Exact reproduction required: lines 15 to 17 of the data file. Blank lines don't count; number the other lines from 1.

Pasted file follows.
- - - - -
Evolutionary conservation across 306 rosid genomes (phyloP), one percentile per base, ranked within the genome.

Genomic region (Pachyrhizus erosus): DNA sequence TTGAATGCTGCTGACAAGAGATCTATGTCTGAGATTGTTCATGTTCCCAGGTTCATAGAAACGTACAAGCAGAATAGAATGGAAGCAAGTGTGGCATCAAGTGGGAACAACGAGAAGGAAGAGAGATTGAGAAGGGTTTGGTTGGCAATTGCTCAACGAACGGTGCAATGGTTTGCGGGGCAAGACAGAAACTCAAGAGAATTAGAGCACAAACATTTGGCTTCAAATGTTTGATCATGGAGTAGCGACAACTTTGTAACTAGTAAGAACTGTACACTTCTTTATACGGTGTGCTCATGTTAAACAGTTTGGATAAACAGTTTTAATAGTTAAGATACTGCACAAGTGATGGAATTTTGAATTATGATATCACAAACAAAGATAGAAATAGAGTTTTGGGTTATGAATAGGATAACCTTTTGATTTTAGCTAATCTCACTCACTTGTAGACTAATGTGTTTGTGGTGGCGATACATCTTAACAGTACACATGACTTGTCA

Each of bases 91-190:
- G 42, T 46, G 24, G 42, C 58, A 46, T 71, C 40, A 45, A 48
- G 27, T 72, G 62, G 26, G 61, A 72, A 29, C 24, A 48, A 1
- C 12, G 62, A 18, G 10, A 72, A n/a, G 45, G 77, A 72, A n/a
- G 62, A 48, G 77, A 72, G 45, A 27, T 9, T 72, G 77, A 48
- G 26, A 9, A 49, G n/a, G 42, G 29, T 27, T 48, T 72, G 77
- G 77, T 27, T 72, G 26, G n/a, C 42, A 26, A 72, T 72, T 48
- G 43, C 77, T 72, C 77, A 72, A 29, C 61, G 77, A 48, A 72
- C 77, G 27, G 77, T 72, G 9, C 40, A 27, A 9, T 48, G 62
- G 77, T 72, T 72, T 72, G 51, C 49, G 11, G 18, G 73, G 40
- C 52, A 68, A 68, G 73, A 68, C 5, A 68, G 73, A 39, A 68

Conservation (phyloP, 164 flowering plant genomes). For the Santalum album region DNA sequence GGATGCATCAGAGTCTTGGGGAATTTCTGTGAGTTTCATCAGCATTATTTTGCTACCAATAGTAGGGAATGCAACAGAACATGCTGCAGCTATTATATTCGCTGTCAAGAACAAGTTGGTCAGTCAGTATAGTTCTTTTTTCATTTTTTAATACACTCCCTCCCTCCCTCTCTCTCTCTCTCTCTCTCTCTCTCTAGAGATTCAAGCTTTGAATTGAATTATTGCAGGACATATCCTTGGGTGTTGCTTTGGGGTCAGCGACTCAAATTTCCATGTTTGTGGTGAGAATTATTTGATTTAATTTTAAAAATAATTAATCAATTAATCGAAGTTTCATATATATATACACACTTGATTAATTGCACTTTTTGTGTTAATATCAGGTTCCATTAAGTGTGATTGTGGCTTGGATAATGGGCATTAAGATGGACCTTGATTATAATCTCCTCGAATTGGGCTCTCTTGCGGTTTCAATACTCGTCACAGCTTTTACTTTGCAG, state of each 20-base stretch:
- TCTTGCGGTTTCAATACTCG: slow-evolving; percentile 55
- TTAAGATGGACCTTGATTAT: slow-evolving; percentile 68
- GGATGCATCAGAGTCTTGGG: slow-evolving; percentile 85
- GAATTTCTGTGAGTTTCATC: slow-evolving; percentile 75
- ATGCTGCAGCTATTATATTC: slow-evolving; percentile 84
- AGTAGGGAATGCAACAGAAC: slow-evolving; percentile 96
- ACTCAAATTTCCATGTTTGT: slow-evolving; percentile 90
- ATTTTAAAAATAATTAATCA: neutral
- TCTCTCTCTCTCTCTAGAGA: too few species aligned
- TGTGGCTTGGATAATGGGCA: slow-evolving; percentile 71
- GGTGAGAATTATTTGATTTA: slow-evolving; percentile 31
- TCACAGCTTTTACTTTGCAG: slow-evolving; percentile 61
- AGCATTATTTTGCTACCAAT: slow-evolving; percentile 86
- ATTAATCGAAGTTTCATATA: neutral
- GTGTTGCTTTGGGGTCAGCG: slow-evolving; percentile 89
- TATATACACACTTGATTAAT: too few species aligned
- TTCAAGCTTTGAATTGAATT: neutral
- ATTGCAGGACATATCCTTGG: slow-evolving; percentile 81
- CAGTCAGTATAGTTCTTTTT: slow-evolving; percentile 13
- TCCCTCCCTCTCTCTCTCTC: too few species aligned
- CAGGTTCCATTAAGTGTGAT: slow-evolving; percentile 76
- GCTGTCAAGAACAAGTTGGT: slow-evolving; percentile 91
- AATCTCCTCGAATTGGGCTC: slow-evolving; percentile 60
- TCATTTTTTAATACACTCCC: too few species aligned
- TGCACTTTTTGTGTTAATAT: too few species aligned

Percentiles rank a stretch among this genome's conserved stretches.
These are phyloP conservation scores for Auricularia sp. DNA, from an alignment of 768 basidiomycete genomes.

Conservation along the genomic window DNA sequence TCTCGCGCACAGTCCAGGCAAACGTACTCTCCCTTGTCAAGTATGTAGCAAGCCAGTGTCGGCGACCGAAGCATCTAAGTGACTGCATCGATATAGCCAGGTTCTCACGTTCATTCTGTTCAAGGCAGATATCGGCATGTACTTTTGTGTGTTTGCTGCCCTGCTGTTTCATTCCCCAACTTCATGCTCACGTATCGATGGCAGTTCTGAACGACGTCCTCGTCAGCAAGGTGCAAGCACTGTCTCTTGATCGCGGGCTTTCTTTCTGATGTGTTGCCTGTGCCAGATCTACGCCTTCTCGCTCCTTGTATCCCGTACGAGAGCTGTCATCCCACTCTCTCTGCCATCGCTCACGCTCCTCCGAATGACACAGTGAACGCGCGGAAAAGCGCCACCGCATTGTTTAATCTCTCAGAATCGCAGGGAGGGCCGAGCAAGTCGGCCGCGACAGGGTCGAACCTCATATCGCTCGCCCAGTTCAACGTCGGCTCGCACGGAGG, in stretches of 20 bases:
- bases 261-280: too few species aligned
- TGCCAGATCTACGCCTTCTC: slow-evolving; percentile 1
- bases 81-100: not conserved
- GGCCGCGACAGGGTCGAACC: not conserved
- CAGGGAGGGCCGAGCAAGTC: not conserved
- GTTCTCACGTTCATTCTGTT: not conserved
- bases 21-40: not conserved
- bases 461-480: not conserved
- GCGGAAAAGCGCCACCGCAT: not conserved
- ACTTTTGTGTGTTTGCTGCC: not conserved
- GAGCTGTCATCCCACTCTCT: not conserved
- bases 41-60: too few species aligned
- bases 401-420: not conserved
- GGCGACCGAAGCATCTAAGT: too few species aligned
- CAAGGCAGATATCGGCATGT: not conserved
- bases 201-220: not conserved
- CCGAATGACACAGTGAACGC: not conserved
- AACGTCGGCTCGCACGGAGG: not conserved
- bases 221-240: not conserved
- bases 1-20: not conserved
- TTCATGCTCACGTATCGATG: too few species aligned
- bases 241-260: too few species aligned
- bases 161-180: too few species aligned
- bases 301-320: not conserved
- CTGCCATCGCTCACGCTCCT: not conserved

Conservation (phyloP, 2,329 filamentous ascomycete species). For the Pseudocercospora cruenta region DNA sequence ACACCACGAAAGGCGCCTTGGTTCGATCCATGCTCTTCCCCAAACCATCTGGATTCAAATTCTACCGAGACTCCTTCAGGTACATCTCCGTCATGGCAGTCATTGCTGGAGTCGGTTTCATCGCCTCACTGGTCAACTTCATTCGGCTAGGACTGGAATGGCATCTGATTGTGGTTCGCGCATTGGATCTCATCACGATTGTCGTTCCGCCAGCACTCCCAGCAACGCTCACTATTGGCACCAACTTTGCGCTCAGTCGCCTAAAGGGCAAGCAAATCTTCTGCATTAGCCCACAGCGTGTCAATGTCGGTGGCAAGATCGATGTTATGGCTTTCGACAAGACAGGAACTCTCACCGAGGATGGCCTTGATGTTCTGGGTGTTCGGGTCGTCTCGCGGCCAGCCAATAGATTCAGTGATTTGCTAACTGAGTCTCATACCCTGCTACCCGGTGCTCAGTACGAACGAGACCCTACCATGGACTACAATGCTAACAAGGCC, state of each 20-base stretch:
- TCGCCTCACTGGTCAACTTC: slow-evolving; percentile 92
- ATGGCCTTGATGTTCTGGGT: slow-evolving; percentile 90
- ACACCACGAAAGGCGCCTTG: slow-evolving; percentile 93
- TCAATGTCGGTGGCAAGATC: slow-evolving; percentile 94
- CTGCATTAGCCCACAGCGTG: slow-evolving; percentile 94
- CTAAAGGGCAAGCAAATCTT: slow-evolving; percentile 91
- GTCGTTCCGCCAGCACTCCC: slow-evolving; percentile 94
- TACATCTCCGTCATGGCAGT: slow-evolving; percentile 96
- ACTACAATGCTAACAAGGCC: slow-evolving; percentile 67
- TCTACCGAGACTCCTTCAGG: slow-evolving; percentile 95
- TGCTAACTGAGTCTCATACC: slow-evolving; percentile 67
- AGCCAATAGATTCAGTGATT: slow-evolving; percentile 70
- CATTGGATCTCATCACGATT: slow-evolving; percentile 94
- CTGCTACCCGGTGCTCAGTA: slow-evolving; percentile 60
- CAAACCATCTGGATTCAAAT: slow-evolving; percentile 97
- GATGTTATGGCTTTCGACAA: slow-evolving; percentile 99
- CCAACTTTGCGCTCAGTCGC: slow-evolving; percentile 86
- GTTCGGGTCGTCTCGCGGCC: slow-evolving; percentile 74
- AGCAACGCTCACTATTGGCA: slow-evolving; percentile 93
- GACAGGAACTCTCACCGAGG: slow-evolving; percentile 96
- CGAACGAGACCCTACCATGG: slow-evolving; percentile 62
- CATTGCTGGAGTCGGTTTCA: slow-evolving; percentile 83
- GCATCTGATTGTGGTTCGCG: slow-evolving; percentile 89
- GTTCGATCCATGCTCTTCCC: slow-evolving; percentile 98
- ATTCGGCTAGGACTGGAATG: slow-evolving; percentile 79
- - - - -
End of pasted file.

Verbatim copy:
- TCTTGCGGTTTCAATACTCG: slow-evolving; percentile 55
- TTAAGATGGACCTTGATTAT: slow-evolving; percentile 68
- GGATGCATCAGAGTCTTGGG: slow-evolving; percentile 85